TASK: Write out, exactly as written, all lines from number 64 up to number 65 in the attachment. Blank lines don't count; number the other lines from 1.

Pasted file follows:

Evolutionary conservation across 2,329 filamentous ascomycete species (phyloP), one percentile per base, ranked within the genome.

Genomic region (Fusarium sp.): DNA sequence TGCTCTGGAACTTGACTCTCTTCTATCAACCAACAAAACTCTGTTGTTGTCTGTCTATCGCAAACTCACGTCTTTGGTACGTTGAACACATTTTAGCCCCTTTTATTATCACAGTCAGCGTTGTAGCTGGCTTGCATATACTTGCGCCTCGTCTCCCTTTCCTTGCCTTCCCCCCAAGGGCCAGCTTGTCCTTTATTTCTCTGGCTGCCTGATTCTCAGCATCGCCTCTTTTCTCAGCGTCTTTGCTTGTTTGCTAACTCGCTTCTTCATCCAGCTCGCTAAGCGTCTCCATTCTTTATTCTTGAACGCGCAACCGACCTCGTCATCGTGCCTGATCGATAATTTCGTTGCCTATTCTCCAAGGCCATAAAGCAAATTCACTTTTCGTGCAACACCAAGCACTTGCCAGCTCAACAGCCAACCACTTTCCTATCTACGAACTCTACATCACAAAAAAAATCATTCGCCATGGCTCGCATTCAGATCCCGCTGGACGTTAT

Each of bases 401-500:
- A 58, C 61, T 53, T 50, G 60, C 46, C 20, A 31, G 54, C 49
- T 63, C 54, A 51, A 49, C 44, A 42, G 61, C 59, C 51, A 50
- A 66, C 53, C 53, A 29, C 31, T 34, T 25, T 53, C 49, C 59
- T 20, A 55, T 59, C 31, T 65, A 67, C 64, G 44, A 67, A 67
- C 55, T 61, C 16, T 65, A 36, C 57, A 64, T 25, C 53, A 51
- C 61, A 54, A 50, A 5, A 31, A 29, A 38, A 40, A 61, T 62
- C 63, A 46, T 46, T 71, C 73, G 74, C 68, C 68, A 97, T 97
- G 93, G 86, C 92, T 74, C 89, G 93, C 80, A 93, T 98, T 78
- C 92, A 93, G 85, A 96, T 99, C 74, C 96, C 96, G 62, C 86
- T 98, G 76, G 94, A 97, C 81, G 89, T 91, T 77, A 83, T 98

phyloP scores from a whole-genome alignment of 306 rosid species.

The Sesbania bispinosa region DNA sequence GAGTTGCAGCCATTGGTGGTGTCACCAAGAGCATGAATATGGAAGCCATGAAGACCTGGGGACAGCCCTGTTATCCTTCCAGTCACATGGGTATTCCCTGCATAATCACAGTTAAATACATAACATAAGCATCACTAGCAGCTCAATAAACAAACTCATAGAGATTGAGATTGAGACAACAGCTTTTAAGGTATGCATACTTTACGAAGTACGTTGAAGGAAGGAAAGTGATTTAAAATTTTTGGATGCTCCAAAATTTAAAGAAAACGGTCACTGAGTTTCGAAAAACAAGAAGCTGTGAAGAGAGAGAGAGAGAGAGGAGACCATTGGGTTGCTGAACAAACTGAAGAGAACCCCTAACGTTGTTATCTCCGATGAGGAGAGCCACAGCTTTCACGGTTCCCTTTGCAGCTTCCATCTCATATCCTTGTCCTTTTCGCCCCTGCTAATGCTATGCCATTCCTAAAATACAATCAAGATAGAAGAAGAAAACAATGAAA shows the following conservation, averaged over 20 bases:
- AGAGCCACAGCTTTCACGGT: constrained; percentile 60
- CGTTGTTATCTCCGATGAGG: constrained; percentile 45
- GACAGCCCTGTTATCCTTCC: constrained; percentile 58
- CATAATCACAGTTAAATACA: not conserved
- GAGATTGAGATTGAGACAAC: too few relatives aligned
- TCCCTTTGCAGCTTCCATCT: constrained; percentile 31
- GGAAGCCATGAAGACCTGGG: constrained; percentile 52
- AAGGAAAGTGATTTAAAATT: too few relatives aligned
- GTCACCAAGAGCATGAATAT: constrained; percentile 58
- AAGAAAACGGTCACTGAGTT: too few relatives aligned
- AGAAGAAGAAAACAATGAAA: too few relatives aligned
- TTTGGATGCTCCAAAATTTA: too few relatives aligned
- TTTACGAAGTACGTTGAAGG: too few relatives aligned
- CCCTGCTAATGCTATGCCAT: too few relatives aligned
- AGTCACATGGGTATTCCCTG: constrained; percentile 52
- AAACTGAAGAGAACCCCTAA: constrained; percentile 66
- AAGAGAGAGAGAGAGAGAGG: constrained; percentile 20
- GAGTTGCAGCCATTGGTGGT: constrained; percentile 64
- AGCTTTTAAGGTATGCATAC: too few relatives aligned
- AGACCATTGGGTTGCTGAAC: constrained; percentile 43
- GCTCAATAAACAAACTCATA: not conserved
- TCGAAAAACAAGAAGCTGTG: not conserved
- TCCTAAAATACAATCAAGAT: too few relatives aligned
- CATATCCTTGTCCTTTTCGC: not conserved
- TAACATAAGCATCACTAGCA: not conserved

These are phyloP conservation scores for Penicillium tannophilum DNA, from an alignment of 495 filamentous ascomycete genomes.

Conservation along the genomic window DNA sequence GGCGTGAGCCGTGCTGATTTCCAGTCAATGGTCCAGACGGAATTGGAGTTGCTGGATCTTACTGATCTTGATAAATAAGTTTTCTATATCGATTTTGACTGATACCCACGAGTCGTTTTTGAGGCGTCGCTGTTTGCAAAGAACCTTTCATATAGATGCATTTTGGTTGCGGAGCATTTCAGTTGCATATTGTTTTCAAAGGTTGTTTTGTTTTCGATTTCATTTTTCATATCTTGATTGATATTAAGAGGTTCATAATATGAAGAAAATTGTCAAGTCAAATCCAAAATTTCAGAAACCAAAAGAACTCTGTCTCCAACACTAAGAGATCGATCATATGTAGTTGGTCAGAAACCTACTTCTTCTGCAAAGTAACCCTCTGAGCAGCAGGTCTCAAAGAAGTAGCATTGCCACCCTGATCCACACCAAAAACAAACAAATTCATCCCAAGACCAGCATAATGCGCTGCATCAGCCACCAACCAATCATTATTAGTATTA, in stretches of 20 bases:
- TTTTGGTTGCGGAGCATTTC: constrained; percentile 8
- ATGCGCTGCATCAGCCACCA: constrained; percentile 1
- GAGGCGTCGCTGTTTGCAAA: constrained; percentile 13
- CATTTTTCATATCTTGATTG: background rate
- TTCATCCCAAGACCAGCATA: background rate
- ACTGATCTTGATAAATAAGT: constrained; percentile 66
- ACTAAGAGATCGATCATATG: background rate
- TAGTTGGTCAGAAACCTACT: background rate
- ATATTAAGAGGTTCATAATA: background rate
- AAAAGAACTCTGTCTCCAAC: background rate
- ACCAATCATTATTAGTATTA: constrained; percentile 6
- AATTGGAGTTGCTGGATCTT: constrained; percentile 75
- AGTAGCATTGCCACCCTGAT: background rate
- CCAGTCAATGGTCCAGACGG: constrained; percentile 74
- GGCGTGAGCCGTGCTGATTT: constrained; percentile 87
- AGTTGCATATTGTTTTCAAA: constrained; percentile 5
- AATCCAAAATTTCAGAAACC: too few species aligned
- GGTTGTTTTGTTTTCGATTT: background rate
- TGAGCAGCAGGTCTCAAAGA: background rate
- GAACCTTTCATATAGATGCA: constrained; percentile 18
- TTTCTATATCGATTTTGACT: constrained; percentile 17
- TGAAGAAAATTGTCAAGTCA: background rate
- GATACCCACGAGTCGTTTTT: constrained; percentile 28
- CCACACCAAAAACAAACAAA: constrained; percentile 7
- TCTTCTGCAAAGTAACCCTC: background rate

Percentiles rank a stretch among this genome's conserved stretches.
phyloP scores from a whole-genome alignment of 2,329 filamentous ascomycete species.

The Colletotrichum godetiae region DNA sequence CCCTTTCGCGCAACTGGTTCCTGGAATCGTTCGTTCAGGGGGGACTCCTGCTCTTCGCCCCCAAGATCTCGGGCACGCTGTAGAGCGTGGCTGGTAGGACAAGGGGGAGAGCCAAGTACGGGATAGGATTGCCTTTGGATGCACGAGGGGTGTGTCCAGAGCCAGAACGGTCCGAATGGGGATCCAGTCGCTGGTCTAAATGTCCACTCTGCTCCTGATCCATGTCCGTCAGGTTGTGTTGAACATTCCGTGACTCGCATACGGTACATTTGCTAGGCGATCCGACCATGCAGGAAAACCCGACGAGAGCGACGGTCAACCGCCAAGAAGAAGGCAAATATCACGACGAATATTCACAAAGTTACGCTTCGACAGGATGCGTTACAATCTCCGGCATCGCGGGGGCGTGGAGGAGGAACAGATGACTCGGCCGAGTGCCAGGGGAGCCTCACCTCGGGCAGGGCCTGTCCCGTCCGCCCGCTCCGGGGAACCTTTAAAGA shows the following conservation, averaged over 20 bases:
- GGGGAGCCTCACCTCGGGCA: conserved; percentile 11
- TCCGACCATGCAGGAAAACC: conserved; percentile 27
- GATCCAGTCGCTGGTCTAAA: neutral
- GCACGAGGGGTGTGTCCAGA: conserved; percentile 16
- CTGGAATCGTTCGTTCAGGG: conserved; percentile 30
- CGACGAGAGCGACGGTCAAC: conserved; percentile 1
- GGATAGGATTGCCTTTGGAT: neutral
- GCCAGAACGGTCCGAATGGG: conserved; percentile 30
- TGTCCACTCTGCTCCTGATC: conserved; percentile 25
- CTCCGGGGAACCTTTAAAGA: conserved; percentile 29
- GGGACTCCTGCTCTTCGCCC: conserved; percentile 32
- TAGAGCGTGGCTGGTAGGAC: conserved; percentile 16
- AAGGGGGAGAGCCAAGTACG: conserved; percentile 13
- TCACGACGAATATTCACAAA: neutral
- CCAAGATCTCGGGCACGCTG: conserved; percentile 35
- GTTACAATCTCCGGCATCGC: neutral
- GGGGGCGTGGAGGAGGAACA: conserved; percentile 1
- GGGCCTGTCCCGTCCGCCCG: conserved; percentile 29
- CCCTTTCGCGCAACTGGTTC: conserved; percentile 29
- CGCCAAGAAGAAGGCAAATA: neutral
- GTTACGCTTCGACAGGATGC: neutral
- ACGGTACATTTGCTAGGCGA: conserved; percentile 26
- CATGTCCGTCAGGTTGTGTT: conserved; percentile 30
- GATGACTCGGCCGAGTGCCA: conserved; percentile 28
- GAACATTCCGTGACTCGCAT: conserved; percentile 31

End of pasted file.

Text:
- TGAAGAAAATTGTCAAGTCA: background rate
- GATACCCACGAGTCGTTTTT: constrained; percentile 28